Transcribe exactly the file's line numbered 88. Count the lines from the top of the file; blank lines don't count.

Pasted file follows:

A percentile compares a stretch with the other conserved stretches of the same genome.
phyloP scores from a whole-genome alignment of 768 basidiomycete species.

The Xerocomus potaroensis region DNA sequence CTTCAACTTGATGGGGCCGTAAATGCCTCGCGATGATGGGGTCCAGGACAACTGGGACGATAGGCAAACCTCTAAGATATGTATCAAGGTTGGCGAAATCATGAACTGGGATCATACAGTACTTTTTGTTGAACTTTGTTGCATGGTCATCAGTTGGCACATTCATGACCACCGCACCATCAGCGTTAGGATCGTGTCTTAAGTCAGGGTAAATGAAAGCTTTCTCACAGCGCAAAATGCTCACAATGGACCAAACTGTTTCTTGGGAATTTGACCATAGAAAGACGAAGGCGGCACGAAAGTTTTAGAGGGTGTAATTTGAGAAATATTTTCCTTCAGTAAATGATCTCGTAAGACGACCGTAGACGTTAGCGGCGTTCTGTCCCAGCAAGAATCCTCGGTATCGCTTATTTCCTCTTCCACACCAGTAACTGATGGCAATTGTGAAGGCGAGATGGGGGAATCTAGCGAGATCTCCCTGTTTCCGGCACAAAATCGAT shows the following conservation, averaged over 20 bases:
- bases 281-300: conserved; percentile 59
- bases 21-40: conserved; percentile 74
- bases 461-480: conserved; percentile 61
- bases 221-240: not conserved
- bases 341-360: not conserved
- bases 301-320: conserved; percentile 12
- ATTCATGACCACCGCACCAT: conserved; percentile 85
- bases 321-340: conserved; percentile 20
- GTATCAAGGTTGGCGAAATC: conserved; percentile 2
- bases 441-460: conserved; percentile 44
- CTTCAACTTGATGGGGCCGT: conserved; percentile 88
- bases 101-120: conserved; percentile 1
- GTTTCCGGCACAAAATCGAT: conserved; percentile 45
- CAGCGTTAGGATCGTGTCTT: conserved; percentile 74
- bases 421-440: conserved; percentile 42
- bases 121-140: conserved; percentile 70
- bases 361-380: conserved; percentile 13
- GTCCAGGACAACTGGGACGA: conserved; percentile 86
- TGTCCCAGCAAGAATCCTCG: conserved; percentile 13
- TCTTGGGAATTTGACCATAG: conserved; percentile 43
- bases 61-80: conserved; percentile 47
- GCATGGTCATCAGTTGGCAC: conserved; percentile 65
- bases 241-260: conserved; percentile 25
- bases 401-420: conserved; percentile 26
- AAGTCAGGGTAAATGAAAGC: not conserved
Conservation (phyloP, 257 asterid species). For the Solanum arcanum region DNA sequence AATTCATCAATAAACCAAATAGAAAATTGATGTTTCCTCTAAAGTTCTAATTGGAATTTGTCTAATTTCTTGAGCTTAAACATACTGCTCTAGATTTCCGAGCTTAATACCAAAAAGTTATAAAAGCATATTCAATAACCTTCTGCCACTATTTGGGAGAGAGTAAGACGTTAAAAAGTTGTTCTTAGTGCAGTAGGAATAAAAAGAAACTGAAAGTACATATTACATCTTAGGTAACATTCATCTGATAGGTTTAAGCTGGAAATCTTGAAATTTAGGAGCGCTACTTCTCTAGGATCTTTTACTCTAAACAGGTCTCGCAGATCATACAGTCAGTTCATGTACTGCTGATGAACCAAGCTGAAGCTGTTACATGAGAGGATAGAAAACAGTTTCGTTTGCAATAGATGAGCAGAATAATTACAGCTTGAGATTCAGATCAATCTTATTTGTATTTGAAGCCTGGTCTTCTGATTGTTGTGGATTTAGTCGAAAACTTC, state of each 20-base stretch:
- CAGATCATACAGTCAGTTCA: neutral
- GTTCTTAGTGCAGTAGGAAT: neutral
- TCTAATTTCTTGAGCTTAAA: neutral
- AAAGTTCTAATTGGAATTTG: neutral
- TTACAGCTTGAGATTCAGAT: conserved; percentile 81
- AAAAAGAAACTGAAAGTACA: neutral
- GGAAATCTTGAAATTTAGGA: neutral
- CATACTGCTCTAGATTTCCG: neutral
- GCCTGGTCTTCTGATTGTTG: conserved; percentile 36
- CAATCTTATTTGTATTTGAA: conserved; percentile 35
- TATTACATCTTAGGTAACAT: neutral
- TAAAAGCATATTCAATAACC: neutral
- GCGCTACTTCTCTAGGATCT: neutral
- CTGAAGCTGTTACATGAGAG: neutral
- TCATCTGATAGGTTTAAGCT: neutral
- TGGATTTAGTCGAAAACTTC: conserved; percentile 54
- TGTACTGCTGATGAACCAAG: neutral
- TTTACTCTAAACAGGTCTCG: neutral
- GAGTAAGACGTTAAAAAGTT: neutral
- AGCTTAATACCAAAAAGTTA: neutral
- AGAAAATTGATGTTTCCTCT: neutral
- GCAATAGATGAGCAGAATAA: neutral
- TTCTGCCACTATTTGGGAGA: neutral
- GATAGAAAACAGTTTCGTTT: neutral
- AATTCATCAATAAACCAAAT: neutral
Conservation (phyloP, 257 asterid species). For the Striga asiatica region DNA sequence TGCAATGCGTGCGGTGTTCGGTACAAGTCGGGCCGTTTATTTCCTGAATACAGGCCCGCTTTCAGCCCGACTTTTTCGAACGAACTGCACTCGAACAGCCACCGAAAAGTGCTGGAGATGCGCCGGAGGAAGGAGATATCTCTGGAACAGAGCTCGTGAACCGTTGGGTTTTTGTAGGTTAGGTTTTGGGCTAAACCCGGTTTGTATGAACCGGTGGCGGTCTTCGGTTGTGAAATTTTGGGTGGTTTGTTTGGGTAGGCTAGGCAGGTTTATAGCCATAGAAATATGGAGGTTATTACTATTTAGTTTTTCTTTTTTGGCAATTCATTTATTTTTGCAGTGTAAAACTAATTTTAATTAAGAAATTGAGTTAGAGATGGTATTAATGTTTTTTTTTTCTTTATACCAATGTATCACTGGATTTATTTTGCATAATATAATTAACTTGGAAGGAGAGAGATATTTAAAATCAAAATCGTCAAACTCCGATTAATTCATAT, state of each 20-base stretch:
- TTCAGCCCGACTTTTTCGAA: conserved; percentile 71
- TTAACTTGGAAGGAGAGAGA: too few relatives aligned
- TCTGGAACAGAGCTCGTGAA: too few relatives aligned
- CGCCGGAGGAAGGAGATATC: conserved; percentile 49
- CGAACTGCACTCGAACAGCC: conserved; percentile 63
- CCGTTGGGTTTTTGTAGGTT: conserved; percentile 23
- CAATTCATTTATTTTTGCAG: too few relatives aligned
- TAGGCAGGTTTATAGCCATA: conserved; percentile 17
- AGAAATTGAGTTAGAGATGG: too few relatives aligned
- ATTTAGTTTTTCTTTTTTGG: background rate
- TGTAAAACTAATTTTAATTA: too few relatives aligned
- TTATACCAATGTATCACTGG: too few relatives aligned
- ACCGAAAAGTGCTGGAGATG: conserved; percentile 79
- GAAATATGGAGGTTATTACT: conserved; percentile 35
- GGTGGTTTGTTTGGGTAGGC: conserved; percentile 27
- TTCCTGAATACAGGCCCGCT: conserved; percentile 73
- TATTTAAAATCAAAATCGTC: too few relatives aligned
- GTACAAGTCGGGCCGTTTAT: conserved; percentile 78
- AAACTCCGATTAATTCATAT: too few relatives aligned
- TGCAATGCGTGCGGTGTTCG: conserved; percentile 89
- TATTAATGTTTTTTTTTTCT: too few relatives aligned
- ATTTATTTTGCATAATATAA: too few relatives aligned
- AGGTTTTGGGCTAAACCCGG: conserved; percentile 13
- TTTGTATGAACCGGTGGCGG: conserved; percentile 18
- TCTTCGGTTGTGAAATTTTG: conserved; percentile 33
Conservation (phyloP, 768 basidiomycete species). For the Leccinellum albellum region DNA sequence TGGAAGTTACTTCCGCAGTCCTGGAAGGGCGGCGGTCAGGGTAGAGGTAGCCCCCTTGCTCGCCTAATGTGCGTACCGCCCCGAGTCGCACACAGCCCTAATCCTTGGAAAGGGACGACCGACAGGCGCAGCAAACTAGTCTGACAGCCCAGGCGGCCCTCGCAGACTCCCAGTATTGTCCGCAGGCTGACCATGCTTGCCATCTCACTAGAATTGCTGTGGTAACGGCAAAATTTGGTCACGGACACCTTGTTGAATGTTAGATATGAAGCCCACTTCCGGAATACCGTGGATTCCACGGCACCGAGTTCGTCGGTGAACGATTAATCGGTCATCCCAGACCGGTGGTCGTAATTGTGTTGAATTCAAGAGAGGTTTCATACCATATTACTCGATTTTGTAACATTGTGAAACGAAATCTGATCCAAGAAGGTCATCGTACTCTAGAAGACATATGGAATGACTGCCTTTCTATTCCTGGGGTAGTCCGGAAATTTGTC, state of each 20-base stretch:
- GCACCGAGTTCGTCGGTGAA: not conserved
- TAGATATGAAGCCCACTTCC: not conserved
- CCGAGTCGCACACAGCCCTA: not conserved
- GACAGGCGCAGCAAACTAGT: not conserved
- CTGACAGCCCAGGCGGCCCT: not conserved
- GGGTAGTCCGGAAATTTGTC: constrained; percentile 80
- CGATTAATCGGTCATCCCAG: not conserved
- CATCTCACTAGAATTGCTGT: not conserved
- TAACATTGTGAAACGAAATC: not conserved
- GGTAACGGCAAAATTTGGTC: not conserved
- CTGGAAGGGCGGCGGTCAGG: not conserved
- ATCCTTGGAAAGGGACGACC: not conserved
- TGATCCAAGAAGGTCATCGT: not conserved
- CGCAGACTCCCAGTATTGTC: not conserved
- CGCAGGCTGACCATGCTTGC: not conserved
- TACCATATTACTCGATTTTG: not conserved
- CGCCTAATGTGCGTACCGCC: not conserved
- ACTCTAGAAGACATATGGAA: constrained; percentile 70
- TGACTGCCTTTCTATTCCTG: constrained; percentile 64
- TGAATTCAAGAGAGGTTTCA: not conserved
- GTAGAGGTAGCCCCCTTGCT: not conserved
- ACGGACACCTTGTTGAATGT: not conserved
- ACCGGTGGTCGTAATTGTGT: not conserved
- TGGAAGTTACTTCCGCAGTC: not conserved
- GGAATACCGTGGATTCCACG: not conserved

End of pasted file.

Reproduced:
- CGATTAATCGGTCATCCCAG: not conserved